Most projections make the mistake of assuming a steady growth rate. In reality, recent growth has been super-exponential. Extrapolate this trend out a few decades and our projections go to infinity. Clearly this is a flaw in our forecasting ability, but it does lend some clues. Takeaways:
- If the patterns of history continue, then some sort of economic explosion will take place again, the most plausible channel being AI.
- The fact that our models forecast an explosion of growth is a sign of instability in the human trajectory.
St. John’s College Reading List: The first time I saw this list I was over the moon. St. John’s College has been maintaining an updated Great Books list since 1937. The curriculum is broken down by grade level, but there isn’t a wrong place to dig in. This collection is a cheat sheet for finding books worth reading.
Penguin Classics Reading Guides: Another fantastic reading list. There are too many good books to waste your time reading most of the stuff that is published today. Penguin Classics is my go-to whenever I’m looking for a recommendation. This page is a curated list of reading guides for some of the most popular books in their collection, including 1984, Pride and Prejudice, and more.
Slouching Towards Bethlehem (1967): A first-person account of the counterculture movement on Haight-Ashbury in the late 1960s. Written by Joan Didion after a series of trips to The Haight, it provides a fantastic window into the unique culture of San Francisco. At the time, Haight-Ashbury was the center of the free-wheeling drug culture associated with the hippie movement. Joan’s stories include LSD-dropping five-year-olds, a drug-dealer named Deadeye, and a pair of high school runaways named Jeff and Debbie.
My favorite quote:
Almost everybody I meet in San Francisco has to go to court at some point in the middle future. I never ask why.
Chasing Bubbles: The story of Alex Rust, a 25-year-old farm boy turned day trader who abandons his yuppie life to travel around the world. Adventure is alive and well for those willing to seek it. Available for free on YouTube.
Works in Progress: I love this take on what a modern magazine could be. Works in Progress is a digital publication that releases new stories in issues, just like a print magazine. The first issue includes topics like culture, economics, science, and politics. Getting a new magazine issue in the mail was the highlight of my month as a child. This website makes me feel that same excitement. Keep an eye on this one.
Bari Weiss Resignation Letter: There is something strange happening inside of The New York Times. Read this letter closely and you’ll hear the voices of other journalists who share Bari’s sentiments but without the means to go independent.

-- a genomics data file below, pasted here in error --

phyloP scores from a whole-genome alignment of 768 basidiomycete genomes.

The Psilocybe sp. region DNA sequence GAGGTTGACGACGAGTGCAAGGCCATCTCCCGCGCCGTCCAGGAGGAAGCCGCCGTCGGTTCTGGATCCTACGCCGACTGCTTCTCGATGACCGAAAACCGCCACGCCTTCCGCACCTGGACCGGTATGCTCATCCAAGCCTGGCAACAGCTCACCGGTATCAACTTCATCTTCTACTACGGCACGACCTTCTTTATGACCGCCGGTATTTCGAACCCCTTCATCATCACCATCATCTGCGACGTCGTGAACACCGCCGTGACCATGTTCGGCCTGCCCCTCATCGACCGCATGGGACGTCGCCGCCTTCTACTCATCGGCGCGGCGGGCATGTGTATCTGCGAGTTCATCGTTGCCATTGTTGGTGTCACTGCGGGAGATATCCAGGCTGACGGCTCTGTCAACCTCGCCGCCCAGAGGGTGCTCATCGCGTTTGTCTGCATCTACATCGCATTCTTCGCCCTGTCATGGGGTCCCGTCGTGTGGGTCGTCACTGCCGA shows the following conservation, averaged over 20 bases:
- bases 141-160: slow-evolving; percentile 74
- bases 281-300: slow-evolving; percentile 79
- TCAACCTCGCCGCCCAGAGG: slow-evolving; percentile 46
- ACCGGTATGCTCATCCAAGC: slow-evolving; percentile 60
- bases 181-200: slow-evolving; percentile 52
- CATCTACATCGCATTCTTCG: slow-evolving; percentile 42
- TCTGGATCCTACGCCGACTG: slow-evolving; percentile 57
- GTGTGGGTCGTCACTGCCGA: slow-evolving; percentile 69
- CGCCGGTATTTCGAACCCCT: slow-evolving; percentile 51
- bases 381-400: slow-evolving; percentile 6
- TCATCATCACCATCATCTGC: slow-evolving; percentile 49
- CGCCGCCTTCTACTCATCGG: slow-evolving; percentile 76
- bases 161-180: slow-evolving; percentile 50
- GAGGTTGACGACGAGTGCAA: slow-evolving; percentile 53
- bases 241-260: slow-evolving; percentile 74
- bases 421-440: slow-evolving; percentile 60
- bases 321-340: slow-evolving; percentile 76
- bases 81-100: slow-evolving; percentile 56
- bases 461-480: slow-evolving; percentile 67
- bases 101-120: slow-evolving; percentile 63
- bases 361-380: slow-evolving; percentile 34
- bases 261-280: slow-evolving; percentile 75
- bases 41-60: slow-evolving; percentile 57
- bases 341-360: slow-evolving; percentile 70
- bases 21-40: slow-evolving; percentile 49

Twitter is not on the masthead of The New York Times. But Twitter has become its ultimate editor. […] For these young writers and editors, there is one consolation. As places like The Times and other once-great journalistic institutions betray their standards and lose sight of their principles, Americans still hunger for news that is accurate, opinions that are vital, and debate that is sincere. I hear from these people every day.
Geeks, MOPs, and sociopaths in subculture evolution: A Thing™ is cool when it’s only known to a small group. These small groups are the “geeks” - they care very passionately about the Thing™ and help advance it. Eventually, the Thing gets discovered by a broader audience - the “mops”. They’re into the thing, but they mostly show up to have a good time. Eventually, the Thing™ gets turned into a mainstream thing and the cycle starts over. This post is a fascinating breakdown of how we assign cultural significance to ideas.
The Social Subsidy Of Angel Investing
Angel investing is risky and often results in your money being locked up for 10+ years (if it doesn’t implode). This essay outlines how tight-knit communities like San Francisco solve the cold-start problem of early-stage investing. “The social rewards of angel investing solve an important chicken-and-egg problem in early-stage fundraising that financial rewards does not.”
Citizenship in a Republic: This transcript from Teddy’s Roosevelts “Man in the Arena” speech is worth reading in its entirety. The passage that made the speech famous appears about 1/4 of the way down the page:
It is not the critic who counts; not the man who points out how the strong man stumbles, or where the doer of deeds could have done them better. The credit belongs to the man who is actually in the arena, whose face is marred by dust and sweat and blood; who strives valiantly; who errs, who comes short again and again, because there is no effort without error and shortcoming; but who does actually strive to do the deeds; who knows great enthusiasms, the great devotions; who spends himself in a worthy cause; who at the best knows in the end the triumph of high achievement, and who at the worst, if he fails, at least fails while daring greatly, so that his place shall never be with those cold and timid souls who neither know victory nor defeat.
The President and The Press (1961). A recording of a speech given by John F. Kennedy to the American Newspaper Publishers Association. It is refreshing to hear from a senior politician who is both articulate and understanding. In this nineteen-minute speech, Kennedy reinforces the freedom of the press, while reminding newspaper executives of their responsibility to uphold national security. This speech was recorded during the height of the Cold War. Kennedy masterfully discusses the situation the country is facing and the role of the press in selecting stories that do not betray American interests to overseas threats. This is what politics is about.